On September 17, I claimed that banks would go back to their staple profit-maximizing behavior: minimizing the risk, while maximizing revenues and making safe loans that yield interest in excess of paid deposit interest. The Federal Reserve's weekly loan data shows that banks have gone back to their business roots with strong conventional mortgage loan growth. Markets spun out of control and interbank-lending came to a grinding halt, but real estate lending has commenced again.
Update (10/17/08): I am surprised that nobody has noticed this, but some sleuthing brings light (or actually darkness) to this anomolous data.
From the Press Release on October 10: Large domestically chartered commercial banks acquired $259.2 billion in assets and liabilities of nonbank institutions in the week ending October 1, 2008. The major asset items affected were: Treasury and Agency securities, investment account, mortgagebacked, $9.6; other securities, trading account, $1.1; other securities, investment account, state and local government, $1.4; other securities, investment account, mortgage-backed, $8.6; other securities, investment account, other, $3.3; commercial and industrial loans, $1.6; real estate loans, revolving home equity, $40.0; real estate loans, other residential, $106.0; real estate loans, commercial, $46.6; consumer loans, credit cards and other revolving plans, $15.5; cash assets, $8.0; and other assets, $21.2. The major liability items affected were: deposits, transaction, $8.2; nontransaction, large time, $17.5; nontransaction, other, $133.6; borrowings from others, $81.2; and other liabilities, $16.2. The major memoranda items affected were: mortgage-backed securities, pass-thru, $11.1; mortgage-backed securities, CMO, REMIC and other, $7.1; securitized consumer loans, credit cards and other revolving plans, $16.5; and securitized real estate loans, $90.5.
So when one accounts for this information, it looks like "other real estate loans" actually fell. We will see this week. I'm not sure exactly what this refers to. I'm guessing it's WaMu, which wasn't -- I think -- a commercial bank.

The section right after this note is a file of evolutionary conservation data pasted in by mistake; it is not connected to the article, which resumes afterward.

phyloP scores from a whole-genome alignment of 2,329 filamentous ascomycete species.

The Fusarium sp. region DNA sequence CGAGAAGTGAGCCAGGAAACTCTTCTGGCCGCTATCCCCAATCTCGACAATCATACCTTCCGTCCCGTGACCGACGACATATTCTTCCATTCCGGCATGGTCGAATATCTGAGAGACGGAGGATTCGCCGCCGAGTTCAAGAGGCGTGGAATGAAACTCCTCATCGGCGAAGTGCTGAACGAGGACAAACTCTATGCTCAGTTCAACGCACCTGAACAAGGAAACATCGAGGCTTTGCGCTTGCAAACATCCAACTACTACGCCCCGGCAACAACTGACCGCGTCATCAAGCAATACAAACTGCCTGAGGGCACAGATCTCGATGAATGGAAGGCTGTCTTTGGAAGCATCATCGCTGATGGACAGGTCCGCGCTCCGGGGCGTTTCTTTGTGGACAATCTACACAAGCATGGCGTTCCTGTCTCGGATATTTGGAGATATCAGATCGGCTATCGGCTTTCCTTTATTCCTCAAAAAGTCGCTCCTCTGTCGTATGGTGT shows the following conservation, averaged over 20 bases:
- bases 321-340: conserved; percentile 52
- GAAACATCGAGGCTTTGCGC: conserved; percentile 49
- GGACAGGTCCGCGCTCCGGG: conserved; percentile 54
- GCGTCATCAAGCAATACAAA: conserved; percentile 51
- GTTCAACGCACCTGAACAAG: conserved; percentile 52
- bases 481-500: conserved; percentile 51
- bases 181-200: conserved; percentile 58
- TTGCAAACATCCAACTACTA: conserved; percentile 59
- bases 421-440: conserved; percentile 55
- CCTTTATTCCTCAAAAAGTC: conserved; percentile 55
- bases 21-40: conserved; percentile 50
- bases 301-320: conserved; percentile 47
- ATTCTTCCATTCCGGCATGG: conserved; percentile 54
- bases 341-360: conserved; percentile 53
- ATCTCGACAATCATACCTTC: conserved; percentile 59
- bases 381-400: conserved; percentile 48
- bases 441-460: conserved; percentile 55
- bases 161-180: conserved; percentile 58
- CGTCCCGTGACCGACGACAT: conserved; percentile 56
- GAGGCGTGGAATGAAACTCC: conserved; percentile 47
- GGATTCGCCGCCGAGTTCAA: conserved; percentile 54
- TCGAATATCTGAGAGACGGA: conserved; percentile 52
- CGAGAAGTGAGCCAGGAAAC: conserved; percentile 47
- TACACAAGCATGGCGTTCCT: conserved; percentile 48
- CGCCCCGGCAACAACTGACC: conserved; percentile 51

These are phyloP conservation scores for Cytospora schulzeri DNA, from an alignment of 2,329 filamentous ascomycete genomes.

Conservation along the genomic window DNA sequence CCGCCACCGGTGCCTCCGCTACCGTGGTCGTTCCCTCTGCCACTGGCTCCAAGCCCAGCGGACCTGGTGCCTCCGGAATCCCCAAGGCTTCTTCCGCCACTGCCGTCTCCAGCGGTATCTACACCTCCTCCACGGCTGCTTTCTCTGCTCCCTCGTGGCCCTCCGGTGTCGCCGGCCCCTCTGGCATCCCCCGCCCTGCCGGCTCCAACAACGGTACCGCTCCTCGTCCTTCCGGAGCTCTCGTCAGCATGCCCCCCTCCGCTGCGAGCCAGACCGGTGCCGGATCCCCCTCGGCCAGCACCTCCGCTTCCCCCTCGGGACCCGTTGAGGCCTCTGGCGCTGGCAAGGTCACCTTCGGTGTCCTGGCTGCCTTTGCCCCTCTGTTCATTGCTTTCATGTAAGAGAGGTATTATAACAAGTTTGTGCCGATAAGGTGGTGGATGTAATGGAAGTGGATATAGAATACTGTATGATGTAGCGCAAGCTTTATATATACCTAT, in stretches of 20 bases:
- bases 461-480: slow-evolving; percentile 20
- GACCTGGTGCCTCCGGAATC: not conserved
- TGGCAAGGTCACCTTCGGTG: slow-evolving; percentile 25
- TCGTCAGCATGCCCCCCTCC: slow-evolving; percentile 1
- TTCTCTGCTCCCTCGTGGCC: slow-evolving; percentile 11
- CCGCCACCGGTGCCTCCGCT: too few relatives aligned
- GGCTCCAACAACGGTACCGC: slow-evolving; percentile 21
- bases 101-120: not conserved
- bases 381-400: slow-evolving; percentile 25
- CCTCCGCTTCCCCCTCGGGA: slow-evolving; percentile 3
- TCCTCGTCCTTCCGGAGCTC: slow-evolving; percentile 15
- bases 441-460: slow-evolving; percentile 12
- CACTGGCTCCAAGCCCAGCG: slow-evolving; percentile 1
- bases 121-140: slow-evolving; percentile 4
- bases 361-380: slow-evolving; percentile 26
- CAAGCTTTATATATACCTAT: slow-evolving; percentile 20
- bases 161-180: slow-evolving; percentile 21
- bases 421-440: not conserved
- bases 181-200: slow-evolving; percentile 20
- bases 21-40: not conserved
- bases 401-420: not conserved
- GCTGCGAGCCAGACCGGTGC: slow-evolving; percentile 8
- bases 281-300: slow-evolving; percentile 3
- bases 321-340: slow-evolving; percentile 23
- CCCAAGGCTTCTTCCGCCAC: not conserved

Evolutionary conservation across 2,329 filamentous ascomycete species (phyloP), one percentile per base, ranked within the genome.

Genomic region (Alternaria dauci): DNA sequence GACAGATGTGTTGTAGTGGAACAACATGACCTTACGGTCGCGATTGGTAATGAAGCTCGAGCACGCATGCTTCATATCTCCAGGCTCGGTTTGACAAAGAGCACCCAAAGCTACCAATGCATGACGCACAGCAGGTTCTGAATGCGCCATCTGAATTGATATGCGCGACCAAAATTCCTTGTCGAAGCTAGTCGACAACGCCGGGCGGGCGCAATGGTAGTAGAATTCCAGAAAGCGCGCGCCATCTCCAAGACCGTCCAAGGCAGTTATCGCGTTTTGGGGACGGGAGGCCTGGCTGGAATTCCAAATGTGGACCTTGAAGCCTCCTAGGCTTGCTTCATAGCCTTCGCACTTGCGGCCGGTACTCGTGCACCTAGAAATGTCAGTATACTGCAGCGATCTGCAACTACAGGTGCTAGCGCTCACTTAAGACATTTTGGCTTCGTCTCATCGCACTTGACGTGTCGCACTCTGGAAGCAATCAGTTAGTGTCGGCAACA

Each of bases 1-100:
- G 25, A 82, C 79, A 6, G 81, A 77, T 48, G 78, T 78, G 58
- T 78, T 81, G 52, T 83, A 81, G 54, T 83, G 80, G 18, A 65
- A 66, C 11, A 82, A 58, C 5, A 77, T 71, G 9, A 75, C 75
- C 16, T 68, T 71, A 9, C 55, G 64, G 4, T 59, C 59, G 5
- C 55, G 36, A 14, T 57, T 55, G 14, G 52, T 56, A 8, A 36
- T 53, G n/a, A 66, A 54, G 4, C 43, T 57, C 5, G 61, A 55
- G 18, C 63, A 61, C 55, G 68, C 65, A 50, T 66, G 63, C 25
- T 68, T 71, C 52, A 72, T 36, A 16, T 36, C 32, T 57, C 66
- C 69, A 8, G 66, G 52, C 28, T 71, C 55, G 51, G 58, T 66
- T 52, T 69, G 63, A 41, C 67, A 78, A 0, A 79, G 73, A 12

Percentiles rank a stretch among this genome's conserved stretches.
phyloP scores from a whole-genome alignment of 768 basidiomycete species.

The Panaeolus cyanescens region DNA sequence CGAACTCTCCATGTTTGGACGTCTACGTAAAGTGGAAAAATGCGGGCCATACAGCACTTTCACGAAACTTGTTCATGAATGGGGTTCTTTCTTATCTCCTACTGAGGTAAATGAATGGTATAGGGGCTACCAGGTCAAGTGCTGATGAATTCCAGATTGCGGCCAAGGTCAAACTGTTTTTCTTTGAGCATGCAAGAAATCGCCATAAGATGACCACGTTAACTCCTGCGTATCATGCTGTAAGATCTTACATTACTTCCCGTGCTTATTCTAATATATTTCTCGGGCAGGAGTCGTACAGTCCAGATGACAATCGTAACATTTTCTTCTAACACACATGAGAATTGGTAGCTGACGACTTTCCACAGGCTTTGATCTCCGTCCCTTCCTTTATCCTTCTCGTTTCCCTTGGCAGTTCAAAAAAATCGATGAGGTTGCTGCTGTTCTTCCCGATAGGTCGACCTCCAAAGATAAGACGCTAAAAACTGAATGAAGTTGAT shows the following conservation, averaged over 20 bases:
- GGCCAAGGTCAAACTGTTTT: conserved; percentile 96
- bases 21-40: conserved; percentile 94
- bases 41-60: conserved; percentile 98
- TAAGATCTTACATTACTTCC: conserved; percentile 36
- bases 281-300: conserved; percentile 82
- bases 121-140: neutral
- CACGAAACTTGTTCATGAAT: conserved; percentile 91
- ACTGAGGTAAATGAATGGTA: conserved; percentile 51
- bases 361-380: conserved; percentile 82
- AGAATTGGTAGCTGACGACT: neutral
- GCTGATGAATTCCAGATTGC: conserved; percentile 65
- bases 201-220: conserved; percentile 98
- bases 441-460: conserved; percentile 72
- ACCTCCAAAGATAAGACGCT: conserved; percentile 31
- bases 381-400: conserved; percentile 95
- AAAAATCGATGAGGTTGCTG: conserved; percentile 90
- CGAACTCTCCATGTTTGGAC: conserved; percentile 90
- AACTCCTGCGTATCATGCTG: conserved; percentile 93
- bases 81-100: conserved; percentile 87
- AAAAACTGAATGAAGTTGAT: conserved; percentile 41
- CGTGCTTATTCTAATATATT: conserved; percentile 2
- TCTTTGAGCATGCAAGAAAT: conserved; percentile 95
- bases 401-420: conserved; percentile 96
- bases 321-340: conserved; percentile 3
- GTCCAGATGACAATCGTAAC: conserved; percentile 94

Mortgage loans surged in the last two weeks.
The chart lists weekly growth rates through 10/1/08 (latest release) of real estate bank credit and its major components: other residential (non-revolving real estate loans), home equity lines of credit, and commercial real estate. The surge in loans commenced the week after the government announced that it would insure money market mutual funds. In spite of the turmoil in the banking system in the weeks that followed, real estate loans have been growing. In the last two weeks, growth has been positive. Compared to its weekly average growth rate in 2008, 0.2%, total real estate loan growth averaged 2.4% over the last two weeks (9/17-10/1). Other residential loans grew 3.1% over the last two weeks, compared to 0.0% growth in 2008, and commercial real estate loans grew 1.3% over the last two weeks, compared with 0.2% over the year.
This is phenomenal, given the recent banking crisis and the surge in bank excess reserve holdings.
The chart lists weekly growth rates through 10/8/08 (latest release) of excess reserves held by banks. Excess reserves surged on 9/17/08 – the week of Lehman Brother’s bankruptcy and have remained elevated. The average holding of excess reserves since 9/17, $ 102 billion, is 8.6 times greater than the average holding since the beginning of the year, $12 billion. Banks are hoarding their cash.
However, banks need to finance their operations, and extending loans is the standard way to turn a profit. With national home values down 16% over the year for three consecutive months and the secondary mortgage market standing on solid foundation with the government’s explicit guarantee, banks have gone back to their roots. The data implies that lending for real estate loans may have eased a bit.
Certainly, this is just a two week surge, and a positive trend is far from certain. However, it is encouraging to see that real estate loans are flowing. High foreclosure rates persist, and the supply of homes exceeds demand – perhaps new loan growth will allow potential homebuyers to scoop up some of the excess supply.
Admittedly, the risks are ubiquitous. If the recent government interventions – today's global central banks (led by the Fed) offering unlimited dollar funding – fail to ease investor angst, the worst-case scenario systemic banking meltdown may occur. In the event of mass bank failure, the stabilization of the housing market would certainly be pushed back several quarters, if not years. But for now, it is encouraging to see the surge in real estate loan growth.